Istanbul: Easy on the (evil) eyes

In case you’ve ever read another little blog of mine called Cafe & Mate, which chronicles my time working as an ESL teacher in Buenos Aires, you know that I’m a travel junkie. If you also happened to notice the archive dates, you’ll realize that I’m overdue for a hit of overseas adventure.

In lieu of spending my March rent, calling in sick to work, and hopping the next plane outa here, I’m going to start mentally (and kinetically, I guess) planning a trip on the horizon.

In a nutshell

Istanbul — which, as the song goes, was once Constantinople and before that Byzantium — is the only city in the world to straddle two continents. Connecting Europe and Asia, it’s not surprising that Istanbul was a vital port property through its various incarnations under the Roman and Ottoman empires and eventually Turkey. New York City might get the reputation as a melting pot, but I would imagine a place that mingles Middle Eastern traditions with European suavity and nearly two millenia of history in a vibrant cityscape, is entitled to such a claim as well.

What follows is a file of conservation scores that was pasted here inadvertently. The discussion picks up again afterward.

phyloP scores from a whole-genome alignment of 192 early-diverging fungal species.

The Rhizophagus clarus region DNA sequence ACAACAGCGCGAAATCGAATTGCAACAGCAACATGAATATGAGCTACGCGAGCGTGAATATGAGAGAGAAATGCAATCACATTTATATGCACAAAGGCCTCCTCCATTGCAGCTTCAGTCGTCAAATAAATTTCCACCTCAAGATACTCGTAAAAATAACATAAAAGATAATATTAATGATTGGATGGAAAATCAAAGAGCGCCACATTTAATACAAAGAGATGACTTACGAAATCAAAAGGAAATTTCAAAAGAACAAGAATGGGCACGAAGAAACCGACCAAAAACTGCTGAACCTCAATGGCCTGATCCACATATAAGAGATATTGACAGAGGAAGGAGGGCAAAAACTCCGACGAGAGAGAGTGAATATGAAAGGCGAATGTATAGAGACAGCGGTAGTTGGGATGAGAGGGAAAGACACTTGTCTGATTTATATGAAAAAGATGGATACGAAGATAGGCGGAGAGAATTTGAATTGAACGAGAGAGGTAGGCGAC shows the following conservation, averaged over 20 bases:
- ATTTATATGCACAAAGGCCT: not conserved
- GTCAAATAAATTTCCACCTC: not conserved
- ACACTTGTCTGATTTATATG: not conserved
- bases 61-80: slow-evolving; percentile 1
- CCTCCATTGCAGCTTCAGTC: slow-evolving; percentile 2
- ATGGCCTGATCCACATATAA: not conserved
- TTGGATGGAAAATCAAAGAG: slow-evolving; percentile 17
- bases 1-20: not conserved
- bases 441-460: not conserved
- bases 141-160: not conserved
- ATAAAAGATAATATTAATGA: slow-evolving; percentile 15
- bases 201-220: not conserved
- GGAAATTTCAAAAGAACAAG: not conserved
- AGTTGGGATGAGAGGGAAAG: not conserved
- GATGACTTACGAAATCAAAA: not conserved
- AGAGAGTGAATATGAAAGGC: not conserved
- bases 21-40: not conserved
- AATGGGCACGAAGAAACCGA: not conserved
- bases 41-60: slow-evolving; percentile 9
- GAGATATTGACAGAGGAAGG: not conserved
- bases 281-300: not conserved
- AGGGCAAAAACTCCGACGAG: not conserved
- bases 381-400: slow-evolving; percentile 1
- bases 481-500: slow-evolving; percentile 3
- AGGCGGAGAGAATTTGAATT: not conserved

Hagia Sophia

Sites to see

  • Hagia Sofia was original a massive Cathedral before being converted to a mosque and finally a museum.
  • The Grand Bazaar is, I imagine, the world’s best flea market with vendors selling everything from elaborate carpets and rainbows of spices to kitschy souvenirs and piles of pashminas.
  • The Blue Mosque is perhaps even more breathtaking than Hagia Sofia with its lustrous azure tiles.
  • The Bosphorus  Strait, which divides the eastern and western sides of the city, beckons you to cruise across. Lonely Planet might recommend a nighttime cruise, but I’d also like the lounge deck-side on a warm summer day.


Several years ago, I read a novel called The Historian by Elizabeth Kostova, which mixes history with adventure à la Dan Brown — think of it as the Da Vinci Code with Dracula. Long before the Twilight/True Blood vampire ad nauseam, this intriguing book explored the history of Vlad the Impaler, who happened to be a ruler in the Ottoman Empire. While Kostova’s tome took me quite a while to finish, I learned so much about Eastern  (and even Western) Europe in the process: Budapest, Prague, the Pyrenees, and others.

I instantly became obsessed with Istanbul, and even bought an evil eye bracelet — a symbol believed to ward off curses and bad wishes — from a Turkish vendor at the Raleigh Flea Market. People familiar with the symbol, started assuming that I had visited Turkey, to which I answered, “Not yet.” I almost chose to teach overseas in Istanbul instead of Buenos Aires.

As you can infer, it’s high up on that bucket list.


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